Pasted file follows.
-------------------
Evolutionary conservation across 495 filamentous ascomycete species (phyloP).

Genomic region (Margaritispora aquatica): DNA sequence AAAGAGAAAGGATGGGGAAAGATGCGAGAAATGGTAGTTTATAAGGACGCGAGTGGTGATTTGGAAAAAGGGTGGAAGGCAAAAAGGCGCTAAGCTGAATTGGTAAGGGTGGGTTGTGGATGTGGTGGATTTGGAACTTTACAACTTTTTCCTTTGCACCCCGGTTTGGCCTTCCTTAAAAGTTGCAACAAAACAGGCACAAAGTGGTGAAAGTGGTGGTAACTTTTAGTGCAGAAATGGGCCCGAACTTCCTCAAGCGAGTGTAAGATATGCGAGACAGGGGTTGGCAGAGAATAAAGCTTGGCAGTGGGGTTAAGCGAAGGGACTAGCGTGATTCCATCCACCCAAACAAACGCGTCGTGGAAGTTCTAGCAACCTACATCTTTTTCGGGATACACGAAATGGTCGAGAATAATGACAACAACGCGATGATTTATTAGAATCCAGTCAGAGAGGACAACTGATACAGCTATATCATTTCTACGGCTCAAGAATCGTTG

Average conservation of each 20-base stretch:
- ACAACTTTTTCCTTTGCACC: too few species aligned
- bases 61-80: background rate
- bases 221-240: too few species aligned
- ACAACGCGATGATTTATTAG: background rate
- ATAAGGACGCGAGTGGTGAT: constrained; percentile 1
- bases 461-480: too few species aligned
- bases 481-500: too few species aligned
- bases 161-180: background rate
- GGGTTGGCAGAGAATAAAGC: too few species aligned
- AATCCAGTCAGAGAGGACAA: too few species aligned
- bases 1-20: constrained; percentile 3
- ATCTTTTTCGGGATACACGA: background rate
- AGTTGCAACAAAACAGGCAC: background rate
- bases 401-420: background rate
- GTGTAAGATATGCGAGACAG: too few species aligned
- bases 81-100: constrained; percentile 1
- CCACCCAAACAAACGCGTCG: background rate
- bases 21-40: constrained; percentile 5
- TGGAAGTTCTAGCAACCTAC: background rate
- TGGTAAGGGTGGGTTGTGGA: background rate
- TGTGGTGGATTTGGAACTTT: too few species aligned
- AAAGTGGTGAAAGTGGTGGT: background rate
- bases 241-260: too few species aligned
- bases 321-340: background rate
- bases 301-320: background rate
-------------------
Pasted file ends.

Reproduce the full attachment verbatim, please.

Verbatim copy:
Evolutionary conservation across 495 filamentous ascomycete species (phyloP).

Genomic region (Margaritispora aquatica): DNA sequence AAAGAGAAAGGATGGGGAAAGATGCGAGAAATGGTAGTTTATAAGGACGCGAGTGGTGATTTGGAAAAAGGGTGGAAGGCAAAAAGGCGCTAAGCTGAATTGGTAAGGGTGGGTTGTGGATGTGGTGGATTTGGAACTTTACAACTTTTTCCTTTGCACCCCGGTTTGGCCTTCCTTAAAAGTTGCAACAAAACAGGCACAAAGTGGTGAAAGTGGTGGTAACTTTTAGTGCAGAAATGGGCCCGAACTTCCTCAAGCGAGTGTAAGATATGCGAGACAGGGGTTGGCAGAGAATAAAGCTTGGCAGTGGGGTTAAGCGAAGGGACTAGCGTGATTCCATCCACCCAAACAAACGCGTCGTGGAAGTTCTAGCAACCTACATCTTTTTCGGGATACACGAAATGGTCGAGAATAATGACAACAACGCGATGATTTATTAGAATCCAGTCAGAGAGGACAACTGATACAGCTATATCATTTCTACGGCTCAAGAATCGTTG

Average conservation of each 20-base stretch:
- ACAACTTTTTCCTTTGCACC: too few species aligned
- bases 61-80: background rate
- bases 221-240: too few species aligned
- ACAACGCGATGATTTATTAG: background rate
- ATAAGGACGCGAGTGGTGAT: constrained; percentile 1
- bases 461-480: too few species aligned
- bases 481-500: too few species aligned
- bases 161-180: background rate
- GGGTTGGCAGAGAATAAAGC: too few species aligned
- AATCCAGTCAGAGAGGACAA: too few species aligned
- bases 1-20: constrained; percentile 3
- ATCTTTTTCGGGATACACGA: background rate
- AGTTGCAACAAAACAGGCAC: background rate
- bases 401-420: background rate
- GTGTAAGATATGCGAGACAG: too few species aligned
- bases 81-100: constrained; percentile 1
- CCACCCAAACAAACGCGTCG: background rate
- bases 21-40: constrained; percentile 5
- TGGAAGTTCTAGCAACCTAC: background rate
- TGGTAAGGGTGGGTTGTGGA: background rate
- TGTGGTGGATTTGGAACTTT: too few species aligned
- AAAGTGGTGAAAGTGGTGGT: background rate
- bases 241-260: too few species aligned
- bases 321-340: background rate
- bases 301-320: background rate